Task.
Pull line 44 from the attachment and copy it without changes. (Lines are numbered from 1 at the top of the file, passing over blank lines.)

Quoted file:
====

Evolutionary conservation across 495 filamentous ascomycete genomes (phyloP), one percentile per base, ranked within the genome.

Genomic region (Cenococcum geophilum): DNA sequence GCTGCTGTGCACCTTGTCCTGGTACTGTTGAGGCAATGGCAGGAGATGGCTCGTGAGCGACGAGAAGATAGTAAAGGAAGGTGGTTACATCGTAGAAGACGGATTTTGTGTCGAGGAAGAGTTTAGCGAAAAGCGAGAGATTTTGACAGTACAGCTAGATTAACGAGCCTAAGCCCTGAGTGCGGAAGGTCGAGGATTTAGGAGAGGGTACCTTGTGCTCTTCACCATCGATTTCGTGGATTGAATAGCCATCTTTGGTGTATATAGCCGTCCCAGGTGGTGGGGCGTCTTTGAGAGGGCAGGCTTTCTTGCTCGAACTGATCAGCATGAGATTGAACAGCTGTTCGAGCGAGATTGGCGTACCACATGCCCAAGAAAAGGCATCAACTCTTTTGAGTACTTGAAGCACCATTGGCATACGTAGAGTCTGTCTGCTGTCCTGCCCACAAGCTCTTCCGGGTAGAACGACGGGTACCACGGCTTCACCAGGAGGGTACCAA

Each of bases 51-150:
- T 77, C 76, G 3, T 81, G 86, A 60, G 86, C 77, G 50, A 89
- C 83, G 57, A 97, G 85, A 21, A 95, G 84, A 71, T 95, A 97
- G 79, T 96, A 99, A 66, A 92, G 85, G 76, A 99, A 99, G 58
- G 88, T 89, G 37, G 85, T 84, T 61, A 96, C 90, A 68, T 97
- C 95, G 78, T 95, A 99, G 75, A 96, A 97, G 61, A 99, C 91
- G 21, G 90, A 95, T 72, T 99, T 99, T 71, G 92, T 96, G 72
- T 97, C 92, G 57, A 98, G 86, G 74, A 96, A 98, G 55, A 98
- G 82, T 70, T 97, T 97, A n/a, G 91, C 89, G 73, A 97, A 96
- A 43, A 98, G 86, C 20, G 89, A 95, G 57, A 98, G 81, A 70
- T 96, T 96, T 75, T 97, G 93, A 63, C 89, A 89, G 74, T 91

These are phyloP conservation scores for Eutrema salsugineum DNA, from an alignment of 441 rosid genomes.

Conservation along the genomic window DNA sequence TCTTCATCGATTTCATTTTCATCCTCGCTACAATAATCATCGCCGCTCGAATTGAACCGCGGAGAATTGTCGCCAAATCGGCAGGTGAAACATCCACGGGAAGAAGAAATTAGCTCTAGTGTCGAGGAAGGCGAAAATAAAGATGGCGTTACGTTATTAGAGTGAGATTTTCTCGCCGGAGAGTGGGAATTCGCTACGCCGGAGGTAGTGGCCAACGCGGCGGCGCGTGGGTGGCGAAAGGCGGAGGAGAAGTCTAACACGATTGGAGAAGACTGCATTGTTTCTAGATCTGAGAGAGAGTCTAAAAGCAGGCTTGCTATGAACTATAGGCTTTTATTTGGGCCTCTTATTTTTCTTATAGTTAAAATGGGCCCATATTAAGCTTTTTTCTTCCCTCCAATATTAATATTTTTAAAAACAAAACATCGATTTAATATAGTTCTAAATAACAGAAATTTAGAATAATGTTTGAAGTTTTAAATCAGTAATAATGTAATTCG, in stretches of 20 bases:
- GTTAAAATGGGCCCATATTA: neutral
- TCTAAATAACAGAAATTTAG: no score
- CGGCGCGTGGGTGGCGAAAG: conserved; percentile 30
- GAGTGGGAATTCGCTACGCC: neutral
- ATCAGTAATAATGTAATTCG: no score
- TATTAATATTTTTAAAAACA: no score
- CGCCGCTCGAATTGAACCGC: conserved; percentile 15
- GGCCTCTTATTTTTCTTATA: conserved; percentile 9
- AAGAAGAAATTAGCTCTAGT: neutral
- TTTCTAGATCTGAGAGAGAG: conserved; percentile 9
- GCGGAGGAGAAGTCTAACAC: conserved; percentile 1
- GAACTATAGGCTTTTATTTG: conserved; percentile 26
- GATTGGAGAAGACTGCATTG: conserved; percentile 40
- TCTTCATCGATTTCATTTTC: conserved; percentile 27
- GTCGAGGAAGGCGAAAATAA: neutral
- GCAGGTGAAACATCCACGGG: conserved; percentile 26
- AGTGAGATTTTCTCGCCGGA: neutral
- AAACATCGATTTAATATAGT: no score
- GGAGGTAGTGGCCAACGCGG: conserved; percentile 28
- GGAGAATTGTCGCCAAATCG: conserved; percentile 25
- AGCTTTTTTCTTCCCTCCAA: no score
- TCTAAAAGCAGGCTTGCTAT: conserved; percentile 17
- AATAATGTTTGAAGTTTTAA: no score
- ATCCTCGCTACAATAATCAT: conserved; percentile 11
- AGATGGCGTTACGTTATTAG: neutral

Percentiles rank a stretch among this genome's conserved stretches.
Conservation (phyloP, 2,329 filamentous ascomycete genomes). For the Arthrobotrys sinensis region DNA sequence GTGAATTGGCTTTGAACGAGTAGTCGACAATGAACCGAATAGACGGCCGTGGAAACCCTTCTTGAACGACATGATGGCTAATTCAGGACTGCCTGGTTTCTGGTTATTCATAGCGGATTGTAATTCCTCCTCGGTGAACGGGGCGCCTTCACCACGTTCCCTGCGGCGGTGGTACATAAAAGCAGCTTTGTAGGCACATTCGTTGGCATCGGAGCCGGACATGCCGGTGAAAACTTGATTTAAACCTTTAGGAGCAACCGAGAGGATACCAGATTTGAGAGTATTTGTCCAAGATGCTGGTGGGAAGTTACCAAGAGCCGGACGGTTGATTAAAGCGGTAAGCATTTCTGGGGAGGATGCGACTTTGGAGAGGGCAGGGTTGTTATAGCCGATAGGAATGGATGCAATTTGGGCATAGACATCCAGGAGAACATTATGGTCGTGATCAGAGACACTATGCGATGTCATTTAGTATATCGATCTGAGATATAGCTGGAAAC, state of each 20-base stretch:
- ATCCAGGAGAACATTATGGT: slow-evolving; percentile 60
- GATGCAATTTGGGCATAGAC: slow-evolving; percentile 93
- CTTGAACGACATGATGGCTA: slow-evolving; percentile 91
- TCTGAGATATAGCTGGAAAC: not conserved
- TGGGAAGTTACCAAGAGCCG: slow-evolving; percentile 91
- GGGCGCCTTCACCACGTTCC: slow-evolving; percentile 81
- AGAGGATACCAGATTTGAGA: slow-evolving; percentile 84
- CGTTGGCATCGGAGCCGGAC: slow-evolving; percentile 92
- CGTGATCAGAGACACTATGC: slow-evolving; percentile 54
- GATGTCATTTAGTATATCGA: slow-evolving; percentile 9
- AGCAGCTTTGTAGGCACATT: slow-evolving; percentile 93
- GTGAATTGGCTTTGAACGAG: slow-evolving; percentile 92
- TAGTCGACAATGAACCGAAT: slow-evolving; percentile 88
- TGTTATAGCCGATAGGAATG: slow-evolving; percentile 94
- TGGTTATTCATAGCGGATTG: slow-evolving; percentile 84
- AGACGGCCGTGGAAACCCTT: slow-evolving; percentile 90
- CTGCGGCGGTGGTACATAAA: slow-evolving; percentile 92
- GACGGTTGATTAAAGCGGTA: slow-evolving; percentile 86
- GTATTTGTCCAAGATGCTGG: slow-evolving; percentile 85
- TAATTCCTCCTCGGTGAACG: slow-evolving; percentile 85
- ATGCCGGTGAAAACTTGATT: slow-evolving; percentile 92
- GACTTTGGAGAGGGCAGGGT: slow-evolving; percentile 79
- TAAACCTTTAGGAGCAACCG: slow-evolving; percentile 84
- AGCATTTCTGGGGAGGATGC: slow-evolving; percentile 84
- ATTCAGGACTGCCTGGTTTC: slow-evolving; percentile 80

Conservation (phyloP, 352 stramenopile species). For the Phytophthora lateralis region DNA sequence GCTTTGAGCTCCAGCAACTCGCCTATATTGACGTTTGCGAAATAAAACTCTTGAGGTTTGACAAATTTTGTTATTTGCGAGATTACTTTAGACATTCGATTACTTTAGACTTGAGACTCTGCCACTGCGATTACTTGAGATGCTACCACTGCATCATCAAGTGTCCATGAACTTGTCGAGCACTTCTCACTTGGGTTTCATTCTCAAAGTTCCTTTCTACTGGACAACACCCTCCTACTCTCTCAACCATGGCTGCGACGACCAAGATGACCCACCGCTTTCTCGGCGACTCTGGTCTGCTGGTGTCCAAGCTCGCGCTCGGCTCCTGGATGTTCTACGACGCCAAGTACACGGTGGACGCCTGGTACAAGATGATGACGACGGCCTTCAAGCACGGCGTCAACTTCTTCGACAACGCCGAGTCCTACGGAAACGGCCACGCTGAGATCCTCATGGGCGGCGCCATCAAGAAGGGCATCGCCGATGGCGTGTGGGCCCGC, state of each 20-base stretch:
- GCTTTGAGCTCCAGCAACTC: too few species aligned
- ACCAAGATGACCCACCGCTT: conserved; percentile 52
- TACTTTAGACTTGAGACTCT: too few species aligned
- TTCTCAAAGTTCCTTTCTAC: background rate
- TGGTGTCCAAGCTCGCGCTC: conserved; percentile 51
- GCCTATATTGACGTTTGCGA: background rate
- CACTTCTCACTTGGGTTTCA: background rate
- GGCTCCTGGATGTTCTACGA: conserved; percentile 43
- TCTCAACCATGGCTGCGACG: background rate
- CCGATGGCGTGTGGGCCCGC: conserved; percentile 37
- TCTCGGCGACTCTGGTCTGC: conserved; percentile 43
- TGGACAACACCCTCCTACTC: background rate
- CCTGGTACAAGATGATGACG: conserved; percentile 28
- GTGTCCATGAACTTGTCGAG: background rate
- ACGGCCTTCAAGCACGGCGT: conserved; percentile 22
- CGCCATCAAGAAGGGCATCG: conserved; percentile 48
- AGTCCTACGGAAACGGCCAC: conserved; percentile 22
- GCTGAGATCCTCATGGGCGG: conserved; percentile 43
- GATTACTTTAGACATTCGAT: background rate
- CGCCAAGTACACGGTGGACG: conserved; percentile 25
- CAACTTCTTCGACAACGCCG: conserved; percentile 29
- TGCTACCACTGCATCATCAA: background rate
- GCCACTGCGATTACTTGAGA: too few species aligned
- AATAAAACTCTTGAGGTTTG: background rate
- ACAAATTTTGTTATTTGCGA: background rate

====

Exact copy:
- GATGCAATTTGGGCATAGAC: slow-evolving; percentile 93